Slice of Life Story Challenge 2020 Day 27

Today, March 27th, 2020, I’m participating in Two Writing Teachers’ Slice of Life Story Challenge.

In today’s post, I venture beyond my comfort zone. But inspired by fellow slicers like Kevin Hodgson and others who bravely pen their thoughts in verse and post them for the world to read, I share these thoughts as a poem today.


A whirlwind of change
like a net
cast upon fish
we are pulled abruptly
from the world we knew
Not our wish

But as spring sprouts
burst forth
from the once-winter soil
so, too, new learning
the fruits of this toil

Let this not be
a journey
of sorrow
but one of renewal 
and hope
for a better morrow

Slice of Life Story Challenge 2020 Day 26

Today, March 26th, 2020, I’m participating in Two Writing Teachers’ Slice of Life Story Challenge.

“Daddy, can we please, please go outside? I wanna go sledding!” 

I popped the final bite of my tuna fish sandwich into my mouth and looked out the window.  Clear, bright sunshine reflected off the once-budding but now snow-covered ground.  Pulling my gaze back from the window, I met the hopeful face of my four-year-old daughter.  Lunch now finished, she was insistent.  “I’ve got to take a call,” I heard my wife say as she exited the room, reminding me that our work lives are now a constant balancing act.  My turn to watch the kids. Maybe we should go outside?

“Okay, let’s do this, girls!” Speaking loud enough from the dining room that my two eldest in the living room could hear, I resolved to embrace this moment.  “This may be our last chance to sled!”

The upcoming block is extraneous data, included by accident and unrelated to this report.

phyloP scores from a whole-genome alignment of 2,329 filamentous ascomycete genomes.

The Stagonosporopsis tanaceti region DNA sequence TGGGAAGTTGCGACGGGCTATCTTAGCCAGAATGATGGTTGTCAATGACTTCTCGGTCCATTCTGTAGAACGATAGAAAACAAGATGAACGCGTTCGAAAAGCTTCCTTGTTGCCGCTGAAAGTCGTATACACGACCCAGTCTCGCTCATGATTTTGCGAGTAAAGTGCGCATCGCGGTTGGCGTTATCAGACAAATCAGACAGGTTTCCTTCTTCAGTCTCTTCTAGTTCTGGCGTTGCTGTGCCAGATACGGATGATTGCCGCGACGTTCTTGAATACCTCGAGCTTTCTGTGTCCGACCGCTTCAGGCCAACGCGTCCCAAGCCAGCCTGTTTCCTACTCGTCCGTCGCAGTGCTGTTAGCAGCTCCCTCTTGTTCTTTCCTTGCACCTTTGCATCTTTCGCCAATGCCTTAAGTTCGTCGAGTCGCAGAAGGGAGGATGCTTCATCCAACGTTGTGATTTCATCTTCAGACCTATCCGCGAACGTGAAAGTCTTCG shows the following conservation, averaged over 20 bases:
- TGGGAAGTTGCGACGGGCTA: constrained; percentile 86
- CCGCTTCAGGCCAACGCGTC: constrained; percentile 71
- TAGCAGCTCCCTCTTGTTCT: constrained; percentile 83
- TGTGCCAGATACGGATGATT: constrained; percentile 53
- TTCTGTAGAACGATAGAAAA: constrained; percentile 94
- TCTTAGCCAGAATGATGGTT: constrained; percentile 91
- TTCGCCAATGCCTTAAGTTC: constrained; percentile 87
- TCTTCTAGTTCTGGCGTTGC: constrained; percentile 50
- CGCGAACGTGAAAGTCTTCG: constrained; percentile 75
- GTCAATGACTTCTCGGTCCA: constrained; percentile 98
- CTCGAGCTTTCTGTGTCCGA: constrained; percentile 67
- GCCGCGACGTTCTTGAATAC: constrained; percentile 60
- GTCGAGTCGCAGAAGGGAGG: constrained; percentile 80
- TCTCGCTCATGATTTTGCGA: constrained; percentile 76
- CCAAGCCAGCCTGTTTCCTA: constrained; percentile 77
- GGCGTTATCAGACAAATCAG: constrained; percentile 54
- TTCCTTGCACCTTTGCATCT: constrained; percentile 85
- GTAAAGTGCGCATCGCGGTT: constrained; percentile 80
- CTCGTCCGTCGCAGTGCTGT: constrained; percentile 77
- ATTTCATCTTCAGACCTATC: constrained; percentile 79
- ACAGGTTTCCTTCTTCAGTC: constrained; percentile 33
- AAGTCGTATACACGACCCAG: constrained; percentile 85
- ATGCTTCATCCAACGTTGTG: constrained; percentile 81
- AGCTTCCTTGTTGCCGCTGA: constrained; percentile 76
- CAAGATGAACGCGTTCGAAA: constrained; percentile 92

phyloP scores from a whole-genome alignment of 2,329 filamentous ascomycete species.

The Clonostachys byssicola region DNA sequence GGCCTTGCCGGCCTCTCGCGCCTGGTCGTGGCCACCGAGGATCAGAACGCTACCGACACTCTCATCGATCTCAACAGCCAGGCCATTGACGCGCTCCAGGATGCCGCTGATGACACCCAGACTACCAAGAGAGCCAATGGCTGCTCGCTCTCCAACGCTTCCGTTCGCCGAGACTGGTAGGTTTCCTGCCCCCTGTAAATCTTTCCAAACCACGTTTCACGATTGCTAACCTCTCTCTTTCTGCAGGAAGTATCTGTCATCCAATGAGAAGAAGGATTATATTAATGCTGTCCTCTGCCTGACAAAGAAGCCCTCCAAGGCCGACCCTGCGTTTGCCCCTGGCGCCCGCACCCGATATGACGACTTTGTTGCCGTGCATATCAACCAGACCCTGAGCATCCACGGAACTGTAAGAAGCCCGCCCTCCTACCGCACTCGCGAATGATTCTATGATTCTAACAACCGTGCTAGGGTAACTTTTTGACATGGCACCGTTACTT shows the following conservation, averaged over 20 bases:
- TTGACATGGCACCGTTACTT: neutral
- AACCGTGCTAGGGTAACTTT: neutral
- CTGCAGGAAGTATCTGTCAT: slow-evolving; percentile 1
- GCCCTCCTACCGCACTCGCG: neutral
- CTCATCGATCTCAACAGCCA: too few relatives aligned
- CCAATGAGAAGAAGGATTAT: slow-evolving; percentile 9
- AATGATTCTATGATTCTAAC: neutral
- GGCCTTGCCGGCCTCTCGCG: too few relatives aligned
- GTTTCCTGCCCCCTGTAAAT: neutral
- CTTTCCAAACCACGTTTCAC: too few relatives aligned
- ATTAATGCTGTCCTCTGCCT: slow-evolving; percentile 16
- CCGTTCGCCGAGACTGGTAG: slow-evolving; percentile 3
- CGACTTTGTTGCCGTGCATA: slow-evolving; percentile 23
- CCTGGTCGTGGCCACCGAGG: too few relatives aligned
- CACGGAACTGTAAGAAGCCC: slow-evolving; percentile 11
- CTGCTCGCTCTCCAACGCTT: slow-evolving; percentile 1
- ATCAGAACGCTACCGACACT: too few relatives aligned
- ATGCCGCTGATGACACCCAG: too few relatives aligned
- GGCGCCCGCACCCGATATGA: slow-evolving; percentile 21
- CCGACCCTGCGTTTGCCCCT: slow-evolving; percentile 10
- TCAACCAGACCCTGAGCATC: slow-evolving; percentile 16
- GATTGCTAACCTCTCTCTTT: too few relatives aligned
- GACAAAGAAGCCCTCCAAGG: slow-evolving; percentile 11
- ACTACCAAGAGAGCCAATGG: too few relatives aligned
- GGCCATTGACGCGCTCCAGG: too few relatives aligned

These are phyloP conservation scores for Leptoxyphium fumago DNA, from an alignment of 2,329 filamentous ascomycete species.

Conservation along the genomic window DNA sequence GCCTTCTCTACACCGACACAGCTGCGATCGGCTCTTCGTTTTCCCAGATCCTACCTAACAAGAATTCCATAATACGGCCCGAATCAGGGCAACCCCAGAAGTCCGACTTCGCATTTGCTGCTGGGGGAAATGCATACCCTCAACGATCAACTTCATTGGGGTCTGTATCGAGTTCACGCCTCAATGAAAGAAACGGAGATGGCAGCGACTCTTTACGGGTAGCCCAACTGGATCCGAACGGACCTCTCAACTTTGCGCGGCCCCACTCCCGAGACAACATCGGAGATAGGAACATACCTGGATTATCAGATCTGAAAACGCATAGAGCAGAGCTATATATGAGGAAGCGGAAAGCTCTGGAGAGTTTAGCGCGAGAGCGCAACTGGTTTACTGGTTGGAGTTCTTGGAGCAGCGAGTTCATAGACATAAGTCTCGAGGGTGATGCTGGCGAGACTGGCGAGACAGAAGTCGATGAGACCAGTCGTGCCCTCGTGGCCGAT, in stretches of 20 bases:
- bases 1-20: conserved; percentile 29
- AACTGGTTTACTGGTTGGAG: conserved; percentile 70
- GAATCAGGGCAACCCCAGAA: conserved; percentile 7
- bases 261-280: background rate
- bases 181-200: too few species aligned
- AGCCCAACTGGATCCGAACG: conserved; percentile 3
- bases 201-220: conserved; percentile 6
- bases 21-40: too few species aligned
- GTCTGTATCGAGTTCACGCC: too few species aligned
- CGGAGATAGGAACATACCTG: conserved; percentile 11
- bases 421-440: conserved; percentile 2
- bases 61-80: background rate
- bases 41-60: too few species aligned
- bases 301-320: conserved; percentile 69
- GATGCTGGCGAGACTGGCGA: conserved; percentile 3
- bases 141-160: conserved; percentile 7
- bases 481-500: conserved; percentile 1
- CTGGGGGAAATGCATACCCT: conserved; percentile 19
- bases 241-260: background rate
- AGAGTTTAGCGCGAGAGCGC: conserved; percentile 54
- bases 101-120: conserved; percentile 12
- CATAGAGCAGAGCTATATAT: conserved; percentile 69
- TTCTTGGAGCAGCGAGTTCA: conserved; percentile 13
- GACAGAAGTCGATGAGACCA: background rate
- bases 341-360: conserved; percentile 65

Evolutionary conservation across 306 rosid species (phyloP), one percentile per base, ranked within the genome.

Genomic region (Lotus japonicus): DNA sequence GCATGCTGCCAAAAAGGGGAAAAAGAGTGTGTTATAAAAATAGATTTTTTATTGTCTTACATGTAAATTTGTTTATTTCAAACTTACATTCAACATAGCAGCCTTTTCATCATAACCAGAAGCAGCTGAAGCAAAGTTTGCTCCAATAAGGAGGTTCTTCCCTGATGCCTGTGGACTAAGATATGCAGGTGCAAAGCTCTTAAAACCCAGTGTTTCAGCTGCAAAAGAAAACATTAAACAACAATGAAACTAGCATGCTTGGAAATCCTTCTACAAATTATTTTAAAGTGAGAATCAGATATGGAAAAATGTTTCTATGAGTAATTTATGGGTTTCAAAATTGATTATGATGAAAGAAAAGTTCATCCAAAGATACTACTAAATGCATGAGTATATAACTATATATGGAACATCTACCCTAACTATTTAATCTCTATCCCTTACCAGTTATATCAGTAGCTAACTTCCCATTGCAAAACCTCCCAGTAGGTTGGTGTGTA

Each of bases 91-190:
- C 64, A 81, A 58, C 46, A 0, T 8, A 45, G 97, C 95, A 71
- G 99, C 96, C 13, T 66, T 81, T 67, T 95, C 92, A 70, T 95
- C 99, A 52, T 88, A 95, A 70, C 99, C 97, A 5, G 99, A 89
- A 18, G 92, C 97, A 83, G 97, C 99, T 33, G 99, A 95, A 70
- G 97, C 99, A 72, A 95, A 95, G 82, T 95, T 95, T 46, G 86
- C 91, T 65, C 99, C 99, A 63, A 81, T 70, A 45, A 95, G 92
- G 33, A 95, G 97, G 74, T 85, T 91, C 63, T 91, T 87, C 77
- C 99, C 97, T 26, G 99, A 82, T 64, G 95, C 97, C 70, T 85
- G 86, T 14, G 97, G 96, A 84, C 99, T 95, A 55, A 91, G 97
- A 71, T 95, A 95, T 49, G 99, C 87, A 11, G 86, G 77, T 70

*      *     *     *     *     *     *     *     *     *     *

Outside, the air felt crisp.  All of us, now covered in January snow gear (did I mention it was late March?), turned toward the expansive sea of white that was now our backyard.  “You girls think you can still all fit on the sled?” I asked.  One by one, each of them arranged herself onto our purple plastic sled, proving to me that they could.  Looking down at the three of them, I felt myself suddenly gripped by nostalgia.  Would this be the final time I could pull them – all three of them – down the hill? I’ve realized it is true what people say: They grow up fast.  Indeed, they do.

I grabbed the yellow rope in my gloved hand and turned to face the snowy downgrade.  “Okay girls, here we go!”


Slice of Life Story Challenge 2020 Day 25

Today, March 25th, 2020, I’m participating in Two Writing Teachers’ Slice of Life Story Challenge.

Carefully, I dialed *67 on my iPhone, then the phone number.  I checked the time.  Eleven a.m. Earlier in the morning, I had sent an email, inviting a check-in with me.  Just to see how things were going.  Her mom had responded quickly, replying that her daughter would be happy to talk.  That she missed me.  Could we talk today? I wrote back- yes, today would work just fine.  How about eleven?

After dialing the number, I heard the ringing begin on the other end of the line.  Then an answer.  “Hi, Mr. Ball!” We chatted for a little while.  Yes, she has been reading.  Everyday.  Yes, her parents are trying to work from home.  Yes, she has already finished her assignment in science.